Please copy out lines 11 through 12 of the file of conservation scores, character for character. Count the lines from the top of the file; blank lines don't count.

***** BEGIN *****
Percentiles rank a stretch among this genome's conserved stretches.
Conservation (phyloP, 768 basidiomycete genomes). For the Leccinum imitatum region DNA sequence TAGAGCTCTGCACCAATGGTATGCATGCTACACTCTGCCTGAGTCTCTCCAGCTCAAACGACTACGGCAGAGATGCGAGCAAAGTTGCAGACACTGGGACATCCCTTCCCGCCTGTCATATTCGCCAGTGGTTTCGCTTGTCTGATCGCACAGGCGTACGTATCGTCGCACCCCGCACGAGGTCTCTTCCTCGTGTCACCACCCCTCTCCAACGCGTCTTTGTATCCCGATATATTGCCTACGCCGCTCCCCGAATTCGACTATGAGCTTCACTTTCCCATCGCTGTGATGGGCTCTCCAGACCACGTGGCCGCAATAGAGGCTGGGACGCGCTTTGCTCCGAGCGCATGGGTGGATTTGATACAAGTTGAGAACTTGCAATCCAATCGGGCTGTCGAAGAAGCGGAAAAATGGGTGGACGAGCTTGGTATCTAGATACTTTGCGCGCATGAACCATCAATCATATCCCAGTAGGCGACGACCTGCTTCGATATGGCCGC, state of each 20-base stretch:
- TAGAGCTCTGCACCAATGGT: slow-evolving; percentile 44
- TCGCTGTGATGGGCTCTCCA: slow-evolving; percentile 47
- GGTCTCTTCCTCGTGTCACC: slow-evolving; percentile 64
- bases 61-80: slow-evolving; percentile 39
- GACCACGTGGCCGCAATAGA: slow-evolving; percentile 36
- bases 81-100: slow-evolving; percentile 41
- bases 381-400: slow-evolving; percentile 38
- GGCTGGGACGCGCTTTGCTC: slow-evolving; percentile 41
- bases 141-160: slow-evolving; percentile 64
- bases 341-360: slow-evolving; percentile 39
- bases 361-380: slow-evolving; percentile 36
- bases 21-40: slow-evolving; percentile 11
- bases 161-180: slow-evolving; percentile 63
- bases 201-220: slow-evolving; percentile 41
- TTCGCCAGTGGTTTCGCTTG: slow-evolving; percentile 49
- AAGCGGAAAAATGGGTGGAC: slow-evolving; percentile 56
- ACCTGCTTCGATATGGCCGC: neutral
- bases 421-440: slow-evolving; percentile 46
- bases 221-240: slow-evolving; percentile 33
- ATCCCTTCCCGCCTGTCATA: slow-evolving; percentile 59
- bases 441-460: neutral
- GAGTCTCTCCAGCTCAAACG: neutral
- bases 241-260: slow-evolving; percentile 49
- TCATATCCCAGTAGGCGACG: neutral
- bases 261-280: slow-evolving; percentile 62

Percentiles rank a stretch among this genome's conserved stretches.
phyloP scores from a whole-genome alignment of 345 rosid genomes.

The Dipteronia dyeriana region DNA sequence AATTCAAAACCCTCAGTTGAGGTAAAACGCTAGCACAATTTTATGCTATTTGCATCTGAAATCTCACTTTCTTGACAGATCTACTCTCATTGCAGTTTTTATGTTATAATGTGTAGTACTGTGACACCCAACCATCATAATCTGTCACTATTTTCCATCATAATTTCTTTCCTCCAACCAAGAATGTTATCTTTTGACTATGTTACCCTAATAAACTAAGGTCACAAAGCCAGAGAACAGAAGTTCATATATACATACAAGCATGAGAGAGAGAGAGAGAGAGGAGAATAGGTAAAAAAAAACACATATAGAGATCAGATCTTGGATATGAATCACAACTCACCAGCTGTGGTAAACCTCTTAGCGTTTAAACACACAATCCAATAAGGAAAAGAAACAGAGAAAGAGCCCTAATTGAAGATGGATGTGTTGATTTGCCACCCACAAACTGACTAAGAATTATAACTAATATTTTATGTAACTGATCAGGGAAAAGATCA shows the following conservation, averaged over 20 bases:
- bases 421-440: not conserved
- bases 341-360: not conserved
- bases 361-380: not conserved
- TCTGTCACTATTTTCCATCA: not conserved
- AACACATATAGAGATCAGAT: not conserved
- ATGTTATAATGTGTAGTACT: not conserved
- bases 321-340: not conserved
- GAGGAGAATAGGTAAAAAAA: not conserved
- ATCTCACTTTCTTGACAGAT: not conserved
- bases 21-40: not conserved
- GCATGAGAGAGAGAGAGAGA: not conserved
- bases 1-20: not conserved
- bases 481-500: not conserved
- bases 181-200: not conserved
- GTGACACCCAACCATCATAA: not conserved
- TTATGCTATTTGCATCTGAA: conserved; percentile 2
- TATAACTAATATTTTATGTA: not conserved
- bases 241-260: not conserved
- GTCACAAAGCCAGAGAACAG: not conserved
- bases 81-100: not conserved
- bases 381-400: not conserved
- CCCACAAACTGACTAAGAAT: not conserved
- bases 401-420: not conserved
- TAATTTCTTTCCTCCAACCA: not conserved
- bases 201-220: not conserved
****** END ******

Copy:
- bases 141-160: slow-evolving; percentile 64
- bases 341-360: slow-evolving; percentile 39